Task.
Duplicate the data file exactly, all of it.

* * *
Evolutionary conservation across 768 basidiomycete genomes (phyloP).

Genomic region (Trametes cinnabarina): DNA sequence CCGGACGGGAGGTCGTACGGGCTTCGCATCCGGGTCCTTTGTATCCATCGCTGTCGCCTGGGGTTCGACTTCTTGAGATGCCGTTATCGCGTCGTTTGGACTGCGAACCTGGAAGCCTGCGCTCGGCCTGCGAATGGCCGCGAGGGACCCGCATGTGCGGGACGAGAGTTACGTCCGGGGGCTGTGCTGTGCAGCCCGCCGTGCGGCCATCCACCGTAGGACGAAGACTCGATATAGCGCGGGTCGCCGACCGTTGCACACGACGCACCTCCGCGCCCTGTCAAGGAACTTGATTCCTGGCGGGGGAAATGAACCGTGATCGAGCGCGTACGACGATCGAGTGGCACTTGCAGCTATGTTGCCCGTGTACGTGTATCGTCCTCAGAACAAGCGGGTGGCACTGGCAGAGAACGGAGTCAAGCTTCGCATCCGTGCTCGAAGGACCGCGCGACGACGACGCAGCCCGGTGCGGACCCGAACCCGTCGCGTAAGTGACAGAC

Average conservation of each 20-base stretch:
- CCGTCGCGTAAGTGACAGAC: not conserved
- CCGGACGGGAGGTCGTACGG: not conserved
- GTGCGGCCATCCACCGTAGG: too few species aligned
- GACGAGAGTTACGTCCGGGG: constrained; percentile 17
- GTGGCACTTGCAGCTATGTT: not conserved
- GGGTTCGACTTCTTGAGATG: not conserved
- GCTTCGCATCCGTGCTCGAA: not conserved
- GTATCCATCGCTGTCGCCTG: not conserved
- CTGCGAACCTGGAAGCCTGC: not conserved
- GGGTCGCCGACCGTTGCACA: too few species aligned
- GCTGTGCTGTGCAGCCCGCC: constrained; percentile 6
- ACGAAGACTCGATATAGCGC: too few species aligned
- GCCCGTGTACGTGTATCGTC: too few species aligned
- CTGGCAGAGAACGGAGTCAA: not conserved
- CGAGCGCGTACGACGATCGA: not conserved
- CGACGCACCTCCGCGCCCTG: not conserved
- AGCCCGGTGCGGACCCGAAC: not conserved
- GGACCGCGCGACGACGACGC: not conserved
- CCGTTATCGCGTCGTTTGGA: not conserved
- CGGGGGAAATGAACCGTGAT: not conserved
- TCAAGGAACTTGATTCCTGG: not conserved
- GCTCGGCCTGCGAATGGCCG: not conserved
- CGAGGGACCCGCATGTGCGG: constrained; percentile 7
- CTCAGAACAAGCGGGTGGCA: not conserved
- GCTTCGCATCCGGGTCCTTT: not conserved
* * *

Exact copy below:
Evolutionary conservation across 768 basidiomycete genomes (phyloP).

Genomic region (Trametes cinnabarina): DNA sequence CCGGACGGGAGGTCGTACGGGCTTCGCATCCGGGTCCTTTGTATCCATCGCTGTCGCCTGGGGTTCGACTTCTTGAGATGCCGTTATCGCGTCGTTTGGACTGCGAACCTGGAAGCCTGCGCTCGGCCTGCGAATGGCCGCGAGGGACCCGCATGTGCGGGACGAGAGTTACGTCCGGGGGCTGTGCTGTGCAGCCCGCCGTGCGGCCATCCACCGTAGGACGAAGACTCGATATAGCGCGGGTCGCCGACCGTTGCACACGACGCACCTCCGCGCCCTGTCAAGGAACTTGATTCCTGGCGGGGGAAATGAACCGTGATCGAGCGCGTACGACGATCGAGTGGCACTTGCAGCTATGTTGCCCGTGTACGTGTATCGTCCTCAGAACAAGCGGGTGGCACTGGCAGAGAACGGAGTCAAGCTTCGCATCCGTGCTCGAAGGACCGCGCGACGACGACGCAGCCCGGTGCGGACCCGAACCCGTCGCGTAAGTGACAGAC

Average conservation of each 20-base stretch:
- CCGTCGCGTAAGTGACAGAC: not conserved
- CCGGACGGGAGGTCGTACGG: not conserved
- GTGCGGCCATCCACCGTAGG: too few species aligned
- GACGAGAGTTACGTCCGGGG: constrained; percentile 17
- GTGGCACTTGCAGCTATGTT: not conserved
- GGGTTCGACTTCTTGAGATG: not conserved
- GCTTCGCATCCGTGCTCGAA: not conserved
- GTATCCATCGCTGTCGCCTG: not conserved
- CTGCGAACCTGGAAGCCTGC: not conserved
- GGGTCGCCGACCGTTGCACA: too few species aligned
- GCTGTGCTGTGCAGCCCGCC: constrained; percentile 6
- ACGAAGACTCGATATAGCGC: too few species aligned
- GCCCGTGTACGTGTATCGTC: too few species aligned
- CTGGCAGAGAACGGAGTCAA: not conserved
- CGAGCGCGTACGACGATCGA: not conserved
- CGACGCACCTCCGCGCCCTG: not conserved
- AGCCCGGTGCGGACCCGAAC: not conserved
- GGACCGCGCGACGACGACGC: not conserved
- CCGTTATCGCGTCGTTTGGA: not conserved
- CGGGGGAAATGAACCGTGAT: not conserved
- TCAAGGAACTTGATTCCTGG: not conserved
- GCTCGGCCTGCGAATGGCCG: not conserved
- CGAGGGACCCGCATGTGCGG: constrained; percentile 7
- CTCAGAACAAGCGGGTGGCA: not conserved
- GCTTCGCATCCGGGTCCTTT: not conserved